Unraveling key role of astrocytic dopamine receptor D2 in autoimmune disease MS


In a study published in the Journal of Experimental Medicine, research groups led by Prof. Zhou Jiawei from the Institute of Neuroscience, Center for Excellence in Brain Science and Intelligence Technology of the Chinese Academy of Sciences (CAS) and Prof. Liang Xinmiao from the Dalian Institute of Chemical Physics of CAS, demonstrated that astrocytic dopamine receptor D2 (DRD2) plays a key role in the pathogenesis of multiple sclerosis (MS).

MS is an immune-mediated disease in the central nervous system (CNS), which is characterized by chronic and progressive inflammation, demyelination and neurodegeneration. Many patients are at first diagnosed with relapsing–remitting form of the disease which likely progresses into a second phase, secondary progressive multiple sclerosis (SPMS). Although there is more than a dozen of disease-modifying drugs available for MS treatment, the efficacy of these treatments remains limited.

Emerging evidence has suggested that the deregulated CNS innate immunity plays crucial roles on the onset and progression of the disease. Understanding on this highly complex process remains very limited. Therefore, it is critical to identify and characterize the cellular and molecular basis of disrupted CNS innate immunity in MS that provides a new avenue for the intervention of the disease progression.

Despite the increasing appreciation of the importance of CNS glial cells under pathological conditions, including experimental autoimmune encephalomyelitis (EAE), an animal model of MS, and MS, the molecular and cellular mechanisms underlying the regulation of astrocyte-associated CNS innate immunity and the functional contribution of these mechanisms to the EAE/MS pathogenesis remain elusive.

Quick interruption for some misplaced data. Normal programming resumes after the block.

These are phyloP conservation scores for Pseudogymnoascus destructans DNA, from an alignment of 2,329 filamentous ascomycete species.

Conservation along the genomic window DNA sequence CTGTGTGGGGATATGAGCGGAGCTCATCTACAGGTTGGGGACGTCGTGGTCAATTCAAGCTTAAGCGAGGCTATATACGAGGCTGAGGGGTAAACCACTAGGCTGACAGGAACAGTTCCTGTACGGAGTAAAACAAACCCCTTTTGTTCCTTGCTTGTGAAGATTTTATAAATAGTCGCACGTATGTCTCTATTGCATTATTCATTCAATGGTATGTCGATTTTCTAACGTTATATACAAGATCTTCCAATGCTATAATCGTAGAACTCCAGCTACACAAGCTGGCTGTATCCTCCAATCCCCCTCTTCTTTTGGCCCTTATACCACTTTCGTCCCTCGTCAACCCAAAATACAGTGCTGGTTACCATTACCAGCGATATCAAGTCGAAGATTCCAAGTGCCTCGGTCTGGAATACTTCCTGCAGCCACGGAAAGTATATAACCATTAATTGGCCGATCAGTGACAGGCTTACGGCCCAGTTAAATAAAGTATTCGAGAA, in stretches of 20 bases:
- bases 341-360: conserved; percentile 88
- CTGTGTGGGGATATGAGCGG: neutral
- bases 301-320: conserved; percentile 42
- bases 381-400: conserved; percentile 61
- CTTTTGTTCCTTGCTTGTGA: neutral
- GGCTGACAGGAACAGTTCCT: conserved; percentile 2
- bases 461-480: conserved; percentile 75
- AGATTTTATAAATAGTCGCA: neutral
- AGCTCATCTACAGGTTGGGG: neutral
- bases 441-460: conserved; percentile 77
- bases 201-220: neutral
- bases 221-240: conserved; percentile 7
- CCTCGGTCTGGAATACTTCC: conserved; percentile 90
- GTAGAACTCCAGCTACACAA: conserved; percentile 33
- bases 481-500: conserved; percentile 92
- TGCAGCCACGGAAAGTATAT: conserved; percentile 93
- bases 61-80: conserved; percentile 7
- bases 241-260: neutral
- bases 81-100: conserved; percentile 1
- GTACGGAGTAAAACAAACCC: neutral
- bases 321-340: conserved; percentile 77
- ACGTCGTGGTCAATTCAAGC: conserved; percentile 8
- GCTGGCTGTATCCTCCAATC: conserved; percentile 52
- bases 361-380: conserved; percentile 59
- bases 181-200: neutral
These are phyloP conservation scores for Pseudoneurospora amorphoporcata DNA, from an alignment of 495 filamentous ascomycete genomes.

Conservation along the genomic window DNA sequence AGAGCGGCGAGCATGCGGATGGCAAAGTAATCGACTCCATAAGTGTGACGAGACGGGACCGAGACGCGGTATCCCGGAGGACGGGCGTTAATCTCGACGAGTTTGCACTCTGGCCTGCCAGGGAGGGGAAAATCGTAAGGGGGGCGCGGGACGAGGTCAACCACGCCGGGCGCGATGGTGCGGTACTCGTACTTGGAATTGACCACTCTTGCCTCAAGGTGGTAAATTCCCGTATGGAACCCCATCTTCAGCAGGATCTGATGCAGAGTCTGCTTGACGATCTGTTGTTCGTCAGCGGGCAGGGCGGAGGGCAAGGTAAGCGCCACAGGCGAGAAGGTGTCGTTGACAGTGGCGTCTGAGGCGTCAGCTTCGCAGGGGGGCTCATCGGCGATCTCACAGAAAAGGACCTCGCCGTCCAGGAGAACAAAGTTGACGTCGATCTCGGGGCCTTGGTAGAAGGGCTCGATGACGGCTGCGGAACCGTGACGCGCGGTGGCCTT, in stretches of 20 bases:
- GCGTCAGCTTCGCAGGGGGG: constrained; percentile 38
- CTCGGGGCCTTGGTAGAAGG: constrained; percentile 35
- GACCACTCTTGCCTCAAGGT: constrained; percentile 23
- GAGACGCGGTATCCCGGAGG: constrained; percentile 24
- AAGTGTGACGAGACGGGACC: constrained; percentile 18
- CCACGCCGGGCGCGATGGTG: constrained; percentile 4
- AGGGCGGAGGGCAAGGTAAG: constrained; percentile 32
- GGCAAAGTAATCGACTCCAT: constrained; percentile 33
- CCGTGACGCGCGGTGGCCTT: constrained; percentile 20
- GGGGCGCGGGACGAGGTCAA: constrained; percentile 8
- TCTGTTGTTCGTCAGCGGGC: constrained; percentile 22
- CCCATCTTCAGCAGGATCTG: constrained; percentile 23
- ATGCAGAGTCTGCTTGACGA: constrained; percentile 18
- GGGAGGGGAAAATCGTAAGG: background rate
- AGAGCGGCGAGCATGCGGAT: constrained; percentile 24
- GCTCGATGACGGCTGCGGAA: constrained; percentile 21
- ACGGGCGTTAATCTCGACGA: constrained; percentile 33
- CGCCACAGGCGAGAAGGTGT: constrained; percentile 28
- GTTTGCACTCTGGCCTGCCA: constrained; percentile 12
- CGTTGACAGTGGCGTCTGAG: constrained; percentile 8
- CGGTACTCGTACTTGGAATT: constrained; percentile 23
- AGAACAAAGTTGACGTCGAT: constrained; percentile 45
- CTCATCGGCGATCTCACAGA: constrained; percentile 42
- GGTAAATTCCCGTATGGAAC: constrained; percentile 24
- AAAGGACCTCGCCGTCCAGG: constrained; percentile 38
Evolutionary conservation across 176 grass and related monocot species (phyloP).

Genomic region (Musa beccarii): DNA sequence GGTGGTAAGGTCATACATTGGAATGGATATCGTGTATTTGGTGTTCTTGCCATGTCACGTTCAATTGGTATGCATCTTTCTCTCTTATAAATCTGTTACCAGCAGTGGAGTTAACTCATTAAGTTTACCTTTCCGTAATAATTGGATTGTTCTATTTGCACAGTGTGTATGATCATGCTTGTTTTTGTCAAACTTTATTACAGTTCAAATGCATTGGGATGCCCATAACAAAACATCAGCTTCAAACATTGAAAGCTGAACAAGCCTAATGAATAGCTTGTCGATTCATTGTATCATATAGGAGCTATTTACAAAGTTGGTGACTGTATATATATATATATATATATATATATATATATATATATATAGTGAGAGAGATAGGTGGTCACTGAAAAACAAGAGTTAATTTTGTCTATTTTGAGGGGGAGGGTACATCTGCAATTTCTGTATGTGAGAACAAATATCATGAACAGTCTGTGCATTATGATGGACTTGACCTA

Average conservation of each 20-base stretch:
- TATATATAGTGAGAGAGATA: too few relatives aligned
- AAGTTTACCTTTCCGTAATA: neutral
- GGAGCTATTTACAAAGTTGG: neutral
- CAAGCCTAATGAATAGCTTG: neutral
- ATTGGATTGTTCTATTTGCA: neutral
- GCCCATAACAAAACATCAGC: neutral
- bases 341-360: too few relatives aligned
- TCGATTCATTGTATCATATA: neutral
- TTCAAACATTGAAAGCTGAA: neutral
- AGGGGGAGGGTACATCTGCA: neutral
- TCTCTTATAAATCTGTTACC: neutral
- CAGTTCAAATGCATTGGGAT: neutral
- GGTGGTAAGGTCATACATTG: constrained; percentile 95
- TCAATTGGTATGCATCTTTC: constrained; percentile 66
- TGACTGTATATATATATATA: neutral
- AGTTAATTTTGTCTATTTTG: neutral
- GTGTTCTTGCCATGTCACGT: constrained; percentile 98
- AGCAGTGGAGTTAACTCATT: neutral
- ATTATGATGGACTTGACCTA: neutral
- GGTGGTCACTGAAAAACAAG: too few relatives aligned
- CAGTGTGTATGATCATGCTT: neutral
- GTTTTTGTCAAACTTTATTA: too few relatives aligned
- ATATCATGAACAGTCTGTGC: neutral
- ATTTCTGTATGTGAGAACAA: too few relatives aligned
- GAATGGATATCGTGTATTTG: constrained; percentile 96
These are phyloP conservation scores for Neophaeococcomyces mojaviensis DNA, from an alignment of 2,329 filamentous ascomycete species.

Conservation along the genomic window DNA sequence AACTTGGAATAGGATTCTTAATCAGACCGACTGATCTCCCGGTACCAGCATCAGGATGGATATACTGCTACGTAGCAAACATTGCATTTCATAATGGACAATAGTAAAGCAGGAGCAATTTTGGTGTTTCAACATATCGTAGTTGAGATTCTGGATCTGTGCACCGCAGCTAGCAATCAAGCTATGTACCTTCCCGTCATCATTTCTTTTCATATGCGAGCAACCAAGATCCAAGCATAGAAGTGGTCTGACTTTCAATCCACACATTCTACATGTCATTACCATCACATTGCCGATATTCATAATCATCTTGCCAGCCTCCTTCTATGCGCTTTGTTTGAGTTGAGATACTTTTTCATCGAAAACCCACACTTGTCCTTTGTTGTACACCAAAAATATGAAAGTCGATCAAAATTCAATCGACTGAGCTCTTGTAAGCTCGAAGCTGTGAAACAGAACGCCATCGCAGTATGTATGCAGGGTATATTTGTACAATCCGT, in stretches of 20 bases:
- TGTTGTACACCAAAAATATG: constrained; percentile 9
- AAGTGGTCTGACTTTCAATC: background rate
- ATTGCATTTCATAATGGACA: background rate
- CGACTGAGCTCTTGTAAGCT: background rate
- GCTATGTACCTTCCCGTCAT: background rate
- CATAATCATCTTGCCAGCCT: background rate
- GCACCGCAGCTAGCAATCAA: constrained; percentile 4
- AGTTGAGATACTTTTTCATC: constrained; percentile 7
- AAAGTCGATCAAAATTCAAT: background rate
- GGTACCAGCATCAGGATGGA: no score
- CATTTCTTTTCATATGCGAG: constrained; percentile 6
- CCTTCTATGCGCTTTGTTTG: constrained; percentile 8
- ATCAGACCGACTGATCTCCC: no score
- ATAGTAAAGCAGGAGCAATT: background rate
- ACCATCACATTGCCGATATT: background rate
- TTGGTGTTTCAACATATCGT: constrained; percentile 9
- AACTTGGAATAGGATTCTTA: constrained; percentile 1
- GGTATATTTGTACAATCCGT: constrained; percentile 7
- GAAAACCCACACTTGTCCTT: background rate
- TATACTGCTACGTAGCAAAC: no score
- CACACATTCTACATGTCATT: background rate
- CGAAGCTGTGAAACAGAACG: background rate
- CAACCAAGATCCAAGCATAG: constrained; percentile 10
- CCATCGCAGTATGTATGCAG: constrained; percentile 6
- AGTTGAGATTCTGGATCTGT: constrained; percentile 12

In this study, researchers identified DRD2 in astrocytes (aDRD2), but not in neurons, as a determinant of white matter astrocyte activation leading to the sustained inflammation primarily within the CNS during EAE. They found that selective ablation of aDrd2 remarkably abrogated EAE progression. Moreover, they found that aDrd2 tightly controlled the expression of PTS which robustly regulates NF-κB pathway-dependent inflammatory response via PKC-delta. Treatment of either dopamine or DRD2 agonist cabergoline activated NF-κB pathway. Blockade of aDRD2 signaling using dehydrocorybulbine (DHCB), a DRD2 inhibitor derived from herb Corydalis, remarkably attenuated EAE phenotype.

These data suggested that DRD2/PTS/PKCd signaling in astrocytes plays a key role in the propagation of inflammatory response that is a critical machinery driving neurodegeneration in EAE.

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